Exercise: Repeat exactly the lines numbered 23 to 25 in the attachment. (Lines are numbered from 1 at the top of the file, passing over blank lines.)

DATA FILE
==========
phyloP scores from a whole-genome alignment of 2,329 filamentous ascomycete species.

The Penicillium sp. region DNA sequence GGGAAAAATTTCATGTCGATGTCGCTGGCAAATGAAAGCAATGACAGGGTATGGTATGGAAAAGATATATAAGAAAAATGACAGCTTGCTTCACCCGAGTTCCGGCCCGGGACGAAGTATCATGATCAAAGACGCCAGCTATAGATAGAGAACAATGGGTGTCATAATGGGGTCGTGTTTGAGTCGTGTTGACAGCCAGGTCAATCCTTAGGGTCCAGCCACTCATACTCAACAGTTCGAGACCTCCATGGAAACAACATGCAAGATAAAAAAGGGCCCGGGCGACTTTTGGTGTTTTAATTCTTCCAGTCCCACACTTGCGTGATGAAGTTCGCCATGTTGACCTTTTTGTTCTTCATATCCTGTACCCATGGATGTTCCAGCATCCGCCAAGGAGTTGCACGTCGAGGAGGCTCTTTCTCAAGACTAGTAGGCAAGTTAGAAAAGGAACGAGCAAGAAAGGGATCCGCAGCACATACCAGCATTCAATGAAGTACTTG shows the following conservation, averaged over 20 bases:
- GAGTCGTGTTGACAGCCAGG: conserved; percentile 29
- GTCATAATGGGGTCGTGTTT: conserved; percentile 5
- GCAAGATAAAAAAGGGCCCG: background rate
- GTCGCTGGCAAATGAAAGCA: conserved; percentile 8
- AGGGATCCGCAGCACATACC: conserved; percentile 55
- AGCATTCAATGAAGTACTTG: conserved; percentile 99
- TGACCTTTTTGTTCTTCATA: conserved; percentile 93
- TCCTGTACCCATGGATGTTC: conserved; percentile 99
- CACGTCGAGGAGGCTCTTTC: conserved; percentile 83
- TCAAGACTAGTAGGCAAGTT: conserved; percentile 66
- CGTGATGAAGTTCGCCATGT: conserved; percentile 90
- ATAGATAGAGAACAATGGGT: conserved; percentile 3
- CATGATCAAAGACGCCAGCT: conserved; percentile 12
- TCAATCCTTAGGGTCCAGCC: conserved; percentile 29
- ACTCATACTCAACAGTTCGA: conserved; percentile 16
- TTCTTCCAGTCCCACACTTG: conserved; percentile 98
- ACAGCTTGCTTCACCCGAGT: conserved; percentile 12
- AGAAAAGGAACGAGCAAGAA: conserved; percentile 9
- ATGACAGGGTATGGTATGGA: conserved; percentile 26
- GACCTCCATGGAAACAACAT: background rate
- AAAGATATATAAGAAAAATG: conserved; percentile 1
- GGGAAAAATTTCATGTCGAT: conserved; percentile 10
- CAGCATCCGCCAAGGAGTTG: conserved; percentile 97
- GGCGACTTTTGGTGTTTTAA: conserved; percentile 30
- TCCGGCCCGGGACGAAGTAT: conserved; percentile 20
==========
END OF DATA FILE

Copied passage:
- AAAGATATATAAGAAAAATG: conserved; percentile 1
- GGGAAAAATTTCATGTCGAT: conserved; percentile 10
- CAGCATCCGCCAAGGAGTTG: conserved; percentile 97